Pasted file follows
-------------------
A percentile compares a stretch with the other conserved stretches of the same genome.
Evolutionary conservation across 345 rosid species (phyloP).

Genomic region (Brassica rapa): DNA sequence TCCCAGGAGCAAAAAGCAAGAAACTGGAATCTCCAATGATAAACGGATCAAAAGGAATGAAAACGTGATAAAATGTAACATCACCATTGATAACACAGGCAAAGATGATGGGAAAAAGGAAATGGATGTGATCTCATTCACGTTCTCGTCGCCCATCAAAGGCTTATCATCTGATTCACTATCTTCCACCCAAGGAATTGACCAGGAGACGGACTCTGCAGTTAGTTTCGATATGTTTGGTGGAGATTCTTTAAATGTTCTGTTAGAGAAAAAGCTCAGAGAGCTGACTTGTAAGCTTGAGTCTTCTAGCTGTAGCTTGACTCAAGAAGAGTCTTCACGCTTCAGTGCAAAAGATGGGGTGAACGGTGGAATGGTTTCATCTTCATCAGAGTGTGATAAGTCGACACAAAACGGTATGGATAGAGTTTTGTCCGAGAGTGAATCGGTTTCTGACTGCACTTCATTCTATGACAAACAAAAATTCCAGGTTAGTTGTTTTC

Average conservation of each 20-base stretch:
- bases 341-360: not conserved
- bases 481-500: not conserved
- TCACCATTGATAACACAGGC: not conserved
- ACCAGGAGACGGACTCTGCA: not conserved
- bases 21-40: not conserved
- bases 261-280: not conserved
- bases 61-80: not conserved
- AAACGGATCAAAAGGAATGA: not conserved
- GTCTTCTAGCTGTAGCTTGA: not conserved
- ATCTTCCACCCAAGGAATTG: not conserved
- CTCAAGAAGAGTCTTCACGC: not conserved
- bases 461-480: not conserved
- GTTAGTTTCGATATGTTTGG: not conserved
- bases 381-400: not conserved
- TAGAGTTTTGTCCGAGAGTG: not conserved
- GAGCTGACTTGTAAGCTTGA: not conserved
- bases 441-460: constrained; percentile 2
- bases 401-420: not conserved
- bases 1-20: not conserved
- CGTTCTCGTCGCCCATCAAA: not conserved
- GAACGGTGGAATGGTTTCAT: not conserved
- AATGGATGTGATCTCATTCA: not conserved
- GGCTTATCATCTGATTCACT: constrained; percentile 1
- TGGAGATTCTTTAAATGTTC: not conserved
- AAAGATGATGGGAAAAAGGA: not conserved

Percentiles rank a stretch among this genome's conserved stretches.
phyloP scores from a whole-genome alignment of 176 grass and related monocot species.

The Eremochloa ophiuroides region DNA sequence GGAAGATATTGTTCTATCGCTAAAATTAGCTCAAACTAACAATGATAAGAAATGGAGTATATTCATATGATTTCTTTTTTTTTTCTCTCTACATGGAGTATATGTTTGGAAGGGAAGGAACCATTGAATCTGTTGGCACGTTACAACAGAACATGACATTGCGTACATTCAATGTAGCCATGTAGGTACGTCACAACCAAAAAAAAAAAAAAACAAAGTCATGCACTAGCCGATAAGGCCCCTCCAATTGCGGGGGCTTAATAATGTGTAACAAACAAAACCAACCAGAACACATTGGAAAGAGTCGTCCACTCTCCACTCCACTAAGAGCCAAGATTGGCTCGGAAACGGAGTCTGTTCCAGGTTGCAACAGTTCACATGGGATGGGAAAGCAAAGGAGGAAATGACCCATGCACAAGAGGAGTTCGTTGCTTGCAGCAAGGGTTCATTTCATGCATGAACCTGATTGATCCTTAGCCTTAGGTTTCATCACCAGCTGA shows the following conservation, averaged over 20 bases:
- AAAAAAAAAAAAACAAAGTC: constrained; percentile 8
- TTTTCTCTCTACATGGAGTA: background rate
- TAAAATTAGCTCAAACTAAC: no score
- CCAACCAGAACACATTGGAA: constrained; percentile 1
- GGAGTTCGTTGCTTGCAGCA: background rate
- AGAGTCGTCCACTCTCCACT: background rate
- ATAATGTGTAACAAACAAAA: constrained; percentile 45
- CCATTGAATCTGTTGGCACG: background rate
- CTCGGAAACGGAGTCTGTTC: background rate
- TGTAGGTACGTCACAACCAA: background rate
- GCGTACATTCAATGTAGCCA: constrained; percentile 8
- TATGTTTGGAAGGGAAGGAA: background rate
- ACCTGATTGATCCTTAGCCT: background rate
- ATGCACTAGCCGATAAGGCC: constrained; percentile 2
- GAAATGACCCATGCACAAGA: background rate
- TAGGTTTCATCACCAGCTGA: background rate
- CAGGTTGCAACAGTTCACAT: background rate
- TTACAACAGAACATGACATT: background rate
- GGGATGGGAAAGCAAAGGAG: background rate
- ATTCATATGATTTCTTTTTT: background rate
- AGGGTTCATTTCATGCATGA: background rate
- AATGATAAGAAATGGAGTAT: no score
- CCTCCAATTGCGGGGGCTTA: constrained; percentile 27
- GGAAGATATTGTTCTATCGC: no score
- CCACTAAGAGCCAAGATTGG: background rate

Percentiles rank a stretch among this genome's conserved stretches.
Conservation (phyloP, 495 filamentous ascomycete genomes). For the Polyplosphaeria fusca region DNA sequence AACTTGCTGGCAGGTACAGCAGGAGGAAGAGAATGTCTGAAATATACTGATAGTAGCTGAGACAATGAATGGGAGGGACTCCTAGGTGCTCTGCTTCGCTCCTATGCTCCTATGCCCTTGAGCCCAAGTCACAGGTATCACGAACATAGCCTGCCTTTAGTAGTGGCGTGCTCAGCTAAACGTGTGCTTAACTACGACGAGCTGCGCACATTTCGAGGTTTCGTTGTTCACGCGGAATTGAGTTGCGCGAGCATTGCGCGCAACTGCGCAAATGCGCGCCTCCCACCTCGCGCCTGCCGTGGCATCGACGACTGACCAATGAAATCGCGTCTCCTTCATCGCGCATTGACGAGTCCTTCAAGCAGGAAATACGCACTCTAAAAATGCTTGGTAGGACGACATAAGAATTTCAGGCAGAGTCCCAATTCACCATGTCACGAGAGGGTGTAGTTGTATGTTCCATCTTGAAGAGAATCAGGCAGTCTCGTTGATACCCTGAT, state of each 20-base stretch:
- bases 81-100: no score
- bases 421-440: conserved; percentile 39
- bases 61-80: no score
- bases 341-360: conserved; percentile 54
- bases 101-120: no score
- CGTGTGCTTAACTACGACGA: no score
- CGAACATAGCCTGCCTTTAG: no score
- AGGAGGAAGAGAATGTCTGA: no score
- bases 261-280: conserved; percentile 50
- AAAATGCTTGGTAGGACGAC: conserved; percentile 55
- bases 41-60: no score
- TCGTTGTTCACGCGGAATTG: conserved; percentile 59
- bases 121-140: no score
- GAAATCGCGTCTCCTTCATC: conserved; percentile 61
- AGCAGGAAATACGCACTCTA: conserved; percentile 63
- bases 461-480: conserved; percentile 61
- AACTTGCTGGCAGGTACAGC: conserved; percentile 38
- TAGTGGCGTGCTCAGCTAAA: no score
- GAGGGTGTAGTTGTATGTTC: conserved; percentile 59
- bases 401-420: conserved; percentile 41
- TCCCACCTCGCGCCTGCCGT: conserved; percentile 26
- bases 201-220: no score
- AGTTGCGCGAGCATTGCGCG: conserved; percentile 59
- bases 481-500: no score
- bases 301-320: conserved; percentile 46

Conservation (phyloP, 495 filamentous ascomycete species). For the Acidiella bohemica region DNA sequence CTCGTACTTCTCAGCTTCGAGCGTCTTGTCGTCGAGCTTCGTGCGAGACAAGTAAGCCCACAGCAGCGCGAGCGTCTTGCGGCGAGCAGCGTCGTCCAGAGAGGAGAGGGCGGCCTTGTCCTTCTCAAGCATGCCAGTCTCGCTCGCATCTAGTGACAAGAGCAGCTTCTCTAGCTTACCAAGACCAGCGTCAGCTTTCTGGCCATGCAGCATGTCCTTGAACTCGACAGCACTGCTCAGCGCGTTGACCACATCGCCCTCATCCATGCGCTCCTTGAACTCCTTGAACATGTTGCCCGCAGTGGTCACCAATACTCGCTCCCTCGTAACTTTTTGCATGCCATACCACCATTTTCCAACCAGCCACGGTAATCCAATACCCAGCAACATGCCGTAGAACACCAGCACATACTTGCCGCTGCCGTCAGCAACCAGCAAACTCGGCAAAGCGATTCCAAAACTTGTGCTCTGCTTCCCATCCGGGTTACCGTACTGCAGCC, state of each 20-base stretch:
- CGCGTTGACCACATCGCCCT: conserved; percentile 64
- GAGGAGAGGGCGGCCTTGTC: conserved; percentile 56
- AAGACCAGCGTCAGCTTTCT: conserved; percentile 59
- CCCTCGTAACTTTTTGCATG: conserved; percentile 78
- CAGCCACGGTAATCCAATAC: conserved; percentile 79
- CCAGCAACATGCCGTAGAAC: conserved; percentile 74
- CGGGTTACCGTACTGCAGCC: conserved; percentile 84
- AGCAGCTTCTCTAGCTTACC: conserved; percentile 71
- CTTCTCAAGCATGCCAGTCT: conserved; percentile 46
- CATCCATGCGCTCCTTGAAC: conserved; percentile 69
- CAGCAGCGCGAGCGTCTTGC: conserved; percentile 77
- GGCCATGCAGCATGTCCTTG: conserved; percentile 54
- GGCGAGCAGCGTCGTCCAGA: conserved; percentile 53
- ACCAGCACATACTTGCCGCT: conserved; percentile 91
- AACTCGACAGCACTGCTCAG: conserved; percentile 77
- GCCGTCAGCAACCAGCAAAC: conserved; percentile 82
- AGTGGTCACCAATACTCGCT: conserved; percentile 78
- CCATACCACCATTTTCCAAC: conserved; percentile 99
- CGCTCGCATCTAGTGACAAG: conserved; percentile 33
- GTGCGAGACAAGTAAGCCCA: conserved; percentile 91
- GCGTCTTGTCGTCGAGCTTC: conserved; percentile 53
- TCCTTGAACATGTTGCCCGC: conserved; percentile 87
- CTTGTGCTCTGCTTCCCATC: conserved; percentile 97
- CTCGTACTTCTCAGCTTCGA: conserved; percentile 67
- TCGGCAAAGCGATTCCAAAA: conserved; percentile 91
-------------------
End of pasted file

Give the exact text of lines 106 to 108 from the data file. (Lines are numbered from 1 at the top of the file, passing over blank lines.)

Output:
- GCGTCTTGTCGTCGAGCTTC: conserved; percentile 53
- TCCTTGAACATGTTGCCCGC: conserved; percentile 87
- CTTGTGCTCTGCTTCCCATC: conserved; percentile 97